Leuthard satisfied with nuclear summit outcome

Obama is alone in this picture but not when it comes to reducing the global nuclear threat Keystone

Swiss President Doris Leuthard has given a positive review of the nuclear security conference in Washington, telling journalists that it had been a promising event.

This content was published on April 14, 2010 - 11:24

Before flying home she said her initial scepticism based on early and vague draft statements had disappeared after precise and analytical talks.

World leaders endorsed President Barack Obama’s call for more security in the storage of nuclear material, tougher punishment for nuclear smugglers and less use of highly enriched uranium in the campaign against nuclear terrorism.

Leuthard said that more than 40 heads of state and government agreed that in view of rising energy demand and the many nuclear power plants worldwide, there was a growing risk that nuclear material could fall into the wrong hands.

It was therefore important that nuclear material used in power plants, research laboratories and hospitals was so secure that this could not happen.

“The summit was a first step. There is a long way to go,” Leuthard said. Now further concrete and binding steps had to follow.

“Key element”

“That is a key element. We cannot just come out with declarations but must take action if we want to strengthen security.”

In that respect, Leuthard made reference to a proposal put forward by President Nicolas Sarkozy of France, who suggested the setting up of a tribunal to punish states that supplied nuclear material and technology to groups like al-Qaida. The Netherlands and Germany came out with similar plans.

At the same time, Leuthard pointed out that the military’s nuclear capability posed a much bigger threat. As a result the risk that a nuclear weapon could be used for terrorist purposes had to be reduced.

This view was shared by other countries, including Norway, Sweden and Australia.

Leuthard described the signing of the latest Start accord between the United States and Russia as a good sign of progress on disarmament, which was not an issue at the summit.

Another important step in the fight against nuclear risks would be the review conference of the non-proliferation treaty due to take place next month at the United Nations in New York.

“Switzerland… doing well”

Leuthard also referred to the already existing international agreements that had not been ratified by many countries. “Switzerland is doing well in that respect. We have ratified all the relevant nuclear accords,” she said.

Other countries were lagging behind, including the US, as Obama admitted. Washington has not ratified the UN convention on the suppression of acts of nuclear terrorism. According to US administration circles, the Senate is expected to discuss this issue soon.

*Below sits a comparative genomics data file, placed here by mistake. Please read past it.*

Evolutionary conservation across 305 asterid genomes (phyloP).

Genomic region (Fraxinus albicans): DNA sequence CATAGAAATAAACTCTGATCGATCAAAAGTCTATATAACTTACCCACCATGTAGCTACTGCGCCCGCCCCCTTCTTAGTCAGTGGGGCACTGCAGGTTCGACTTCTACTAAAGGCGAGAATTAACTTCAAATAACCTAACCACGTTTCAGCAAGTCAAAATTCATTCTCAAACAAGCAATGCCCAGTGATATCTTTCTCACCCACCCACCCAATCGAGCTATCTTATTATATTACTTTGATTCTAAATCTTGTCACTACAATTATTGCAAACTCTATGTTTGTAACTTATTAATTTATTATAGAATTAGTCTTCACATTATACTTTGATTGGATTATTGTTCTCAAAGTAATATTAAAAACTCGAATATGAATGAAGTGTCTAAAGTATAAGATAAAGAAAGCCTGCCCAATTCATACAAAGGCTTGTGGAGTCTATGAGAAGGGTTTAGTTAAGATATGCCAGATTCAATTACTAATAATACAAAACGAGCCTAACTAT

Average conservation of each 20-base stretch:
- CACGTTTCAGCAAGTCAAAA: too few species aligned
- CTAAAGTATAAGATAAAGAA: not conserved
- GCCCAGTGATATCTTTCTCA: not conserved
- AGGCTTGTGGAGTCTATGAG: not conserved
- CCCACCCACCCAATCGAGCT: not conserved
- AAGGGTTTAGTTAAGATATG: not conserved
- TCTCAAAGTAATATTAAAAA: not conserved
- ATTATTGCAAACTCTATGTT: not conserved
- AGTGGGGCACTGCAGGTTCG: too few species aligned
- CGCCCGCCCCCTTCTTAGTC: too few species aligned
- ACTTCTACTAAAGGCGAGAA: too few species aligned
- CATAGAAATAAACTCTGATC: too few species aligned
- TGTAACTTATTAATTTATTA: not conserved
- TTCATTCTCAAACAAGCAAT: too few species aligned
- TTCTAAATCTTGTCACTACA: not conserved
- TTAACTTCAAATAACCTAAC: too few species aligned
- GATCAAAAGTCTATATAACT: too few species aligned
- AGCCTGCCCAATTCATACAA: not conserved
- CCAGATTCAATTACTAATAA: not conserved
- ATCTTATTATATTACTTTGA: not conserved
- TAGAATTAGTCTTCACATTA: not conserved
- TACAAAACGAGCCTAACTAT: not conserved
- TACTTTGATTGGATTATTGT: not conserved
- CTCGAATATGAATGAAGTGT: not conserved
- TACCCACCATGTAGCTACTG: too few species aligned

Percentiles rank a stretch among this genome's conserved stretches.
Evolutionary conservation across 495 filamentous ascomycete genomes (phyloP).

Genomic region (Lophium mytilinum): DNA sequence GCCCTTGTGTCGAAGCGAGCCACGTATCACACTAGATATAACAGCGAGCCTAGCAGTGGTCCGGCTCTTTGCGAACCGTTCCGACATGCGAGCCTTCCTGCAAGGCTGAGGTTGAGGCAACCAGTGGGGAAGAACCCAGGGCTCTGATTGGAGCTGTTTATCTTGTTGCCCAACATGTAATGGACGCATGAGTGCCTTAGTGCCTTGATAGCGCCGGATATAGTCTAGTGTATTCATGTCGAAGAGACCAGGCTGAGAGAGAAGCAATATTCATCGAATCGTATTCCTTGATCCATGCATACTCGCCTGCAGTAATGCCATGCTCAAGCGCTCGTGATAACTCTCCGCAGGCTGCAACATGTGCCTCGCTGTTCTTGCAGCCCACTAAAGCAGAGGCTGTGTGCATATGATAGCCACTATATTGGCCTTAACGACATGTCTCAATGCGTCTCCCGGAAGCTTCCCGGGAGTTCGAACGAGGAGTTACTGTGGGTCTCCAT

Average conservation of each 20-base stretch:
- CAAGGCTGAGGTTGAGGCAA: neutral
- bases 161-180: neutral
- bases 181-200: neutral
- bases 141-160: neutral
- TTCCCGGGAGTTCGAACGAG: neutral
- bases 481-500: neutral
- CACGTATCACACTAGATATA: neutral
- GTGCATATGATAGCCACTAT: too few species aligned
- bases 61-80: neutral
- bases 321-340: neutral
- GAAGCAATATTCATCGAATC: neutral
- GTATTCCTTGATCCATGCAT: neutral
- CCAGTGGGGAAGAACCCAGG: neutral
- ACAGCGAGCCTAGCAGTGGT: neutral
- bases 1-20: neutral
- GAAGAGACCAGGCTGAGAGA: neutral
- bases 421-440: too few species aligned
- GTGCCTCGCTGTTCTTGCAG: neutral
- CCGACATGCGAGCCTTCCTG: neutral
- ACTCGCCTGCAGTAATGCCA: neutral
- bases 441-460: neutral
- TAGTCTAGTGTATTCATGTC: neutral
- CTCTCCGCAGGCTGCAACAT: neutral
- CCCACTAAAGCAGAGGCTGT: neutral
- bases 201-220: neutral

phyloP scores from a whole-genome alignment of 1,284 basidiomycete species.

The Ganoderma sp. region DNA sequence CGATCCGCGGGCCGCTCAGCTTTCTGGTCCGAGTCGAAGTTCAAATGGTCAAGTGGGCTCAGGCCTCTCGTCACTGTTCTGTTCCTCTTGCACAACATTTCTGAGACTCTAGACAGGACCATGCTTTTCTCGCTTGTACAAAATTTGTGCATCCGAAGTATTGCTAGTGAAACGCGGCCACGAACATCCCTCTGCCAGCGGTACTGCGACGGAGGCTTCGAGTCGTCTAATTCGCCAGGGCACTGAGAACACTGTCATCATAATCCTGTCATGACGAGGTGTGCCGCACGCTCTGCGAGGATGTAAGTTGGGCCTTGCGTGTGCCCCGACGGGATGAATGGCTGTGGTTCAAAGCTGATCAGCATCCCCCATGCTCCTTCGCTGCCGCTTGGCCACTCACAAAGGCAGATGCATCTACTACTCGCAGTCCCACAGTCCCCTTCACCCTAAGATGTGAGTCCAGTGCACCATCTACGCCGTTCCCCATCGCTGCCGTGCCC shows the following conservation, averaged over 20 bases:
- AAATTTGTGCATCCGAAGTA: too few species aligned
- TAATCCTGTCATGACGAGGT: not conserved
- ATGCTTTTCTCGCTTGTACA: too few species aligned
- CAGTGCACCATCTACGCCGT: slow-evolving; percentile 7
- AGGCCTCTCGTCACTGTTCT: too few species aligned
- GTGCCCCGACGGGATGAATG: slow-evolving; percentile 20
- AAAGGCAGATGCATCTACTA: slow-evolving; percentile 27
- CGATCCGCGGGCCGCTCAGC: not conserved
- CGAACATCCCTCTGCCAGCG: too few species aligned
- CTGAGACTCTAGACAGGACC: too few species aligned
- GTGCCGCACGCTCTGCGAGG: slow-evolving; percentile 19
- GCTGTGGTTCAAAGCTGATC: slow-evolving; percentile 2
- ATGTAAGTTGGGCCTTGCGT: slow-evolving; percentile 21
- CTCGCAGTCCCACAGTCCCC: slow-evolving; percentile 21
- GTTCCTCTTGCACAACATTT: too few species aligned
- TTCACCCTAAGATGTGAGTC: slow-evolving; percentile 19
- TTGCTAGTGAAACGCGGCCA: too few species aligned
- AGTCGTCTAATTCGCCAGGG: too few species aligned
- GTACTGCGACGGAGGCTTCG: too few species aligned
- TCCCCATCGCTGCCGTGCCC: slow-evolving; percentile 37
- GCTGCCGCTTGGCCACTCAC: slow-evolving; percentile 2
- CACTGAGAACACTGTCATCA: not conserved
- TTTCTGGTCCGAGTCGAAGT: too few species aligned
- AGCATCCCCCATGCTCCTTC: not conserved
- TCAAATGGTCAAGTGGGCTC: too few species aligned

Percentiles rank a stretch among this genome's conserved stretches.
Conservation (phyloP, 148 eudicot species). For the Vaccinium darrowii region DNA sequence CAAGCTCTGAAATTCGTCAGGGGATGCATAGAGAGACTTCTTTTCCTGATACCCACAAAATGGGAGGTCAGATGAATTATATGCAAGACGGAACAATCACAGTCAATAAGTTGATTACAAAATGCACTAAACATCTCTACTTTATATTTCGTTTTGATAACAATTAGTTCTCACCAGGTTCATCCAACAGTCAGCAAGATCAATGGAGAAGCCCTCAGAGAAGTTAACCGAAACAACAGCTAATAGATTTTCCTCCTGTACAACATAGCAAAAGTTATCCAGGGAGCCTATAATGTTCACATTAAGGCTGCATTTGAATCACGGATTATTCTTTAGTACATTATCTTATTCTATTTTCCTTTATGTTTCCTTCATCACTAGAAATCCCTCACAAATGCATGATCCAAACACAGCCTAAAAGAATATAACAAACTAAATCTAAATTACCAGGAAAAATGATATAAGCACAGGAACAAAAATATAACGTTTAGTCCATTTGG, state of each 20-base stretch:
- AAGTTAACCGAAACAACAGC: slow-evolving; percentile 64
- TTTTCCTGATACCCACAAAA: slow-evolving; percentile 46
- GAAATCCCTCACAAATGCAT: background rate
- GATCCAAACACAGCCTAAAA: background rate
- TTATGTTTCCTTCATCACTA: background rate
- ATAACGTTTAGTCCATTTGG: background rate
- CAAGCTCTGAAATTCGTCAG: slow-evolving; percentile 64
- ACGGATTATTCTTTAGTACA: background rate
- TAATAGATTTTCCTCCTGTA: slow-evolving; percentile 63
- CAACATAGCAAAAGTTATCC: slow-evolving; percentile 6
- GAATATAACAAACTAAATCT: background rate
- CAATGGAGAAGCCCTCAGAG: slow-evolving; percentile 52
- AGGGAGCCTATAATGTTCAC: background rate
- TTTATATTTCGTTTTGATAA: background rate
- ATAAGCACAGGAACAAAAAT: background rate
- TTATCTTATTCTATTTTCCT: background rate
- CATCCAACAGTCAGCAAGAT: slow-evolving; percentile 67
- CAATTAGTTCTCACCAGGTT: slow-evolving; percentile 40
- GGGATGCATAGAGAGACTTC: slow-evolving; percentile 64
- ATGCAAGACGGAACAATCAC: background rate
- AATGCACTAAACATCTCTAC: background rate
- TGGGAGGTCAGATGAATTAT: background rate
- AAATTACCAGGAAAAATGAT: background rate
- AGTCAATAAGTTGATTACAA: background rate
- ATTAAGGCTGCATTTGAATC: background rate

Obama, who described the summit as a success, said participants were unanimous that nuclear terrorism was one of the biggest dangers to world security.

“Because of the steps we have taken… the American people will be safer and the world will be more secure,” he commented at the end.

Agreements were reached in Washington to secure all nuclear material within four years. The International Atomic Energy Agency is expected to play a decisive role in organising checks of individual states and training.

Rita Emch in Washington, (Adapted from German by Robert Brookes)

First concrete steps

Experts say that there is currently 1,600 tons of highly enriched uranium worldwide that could be used to produce weapons, as well as 600 tons of plutonium.

On the sidelines of the conference in Washington, the American Secretary of State, Hillary Clinton, and her Russian counterpart, Sergei Lavrov, signed an agreement to dispose of 34 tons of plutonium from 2018.

Ukraine, Mexico and Canada declared their intention to give up highly enriched uranium as a step toward making it harder for terrorist groups or criminal gangs to steal or acquire a key ingredient in the making of atomic weapons.

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Swiss participation

President Leuthard described as “friendly” her short meeting on Monday with Obama at the summit.

Leuthard referred to the fundamental good relations and cooperation that existed the US.

She said Switzerland was invited by Obama because of its good reputation in such negotiations and its credibility.

Leuthard noted another possible reason was that Switzerland represented US interests in Iran.

She held short bilateral talks with Germany, France and Italy, as well as meeting Russian President Dimitri Medvedev, the new president of Ukraine, Viktor Yanukovych, and Mikhail Saakashvili, president of Georgia.

Asked how the international community should move forward on Iran’s nuclear programme (not on the summit agenda), Leuthard said Switzerland wanted to use every possible diplomatic means to avoid sanctions and an escalation of the conflict.

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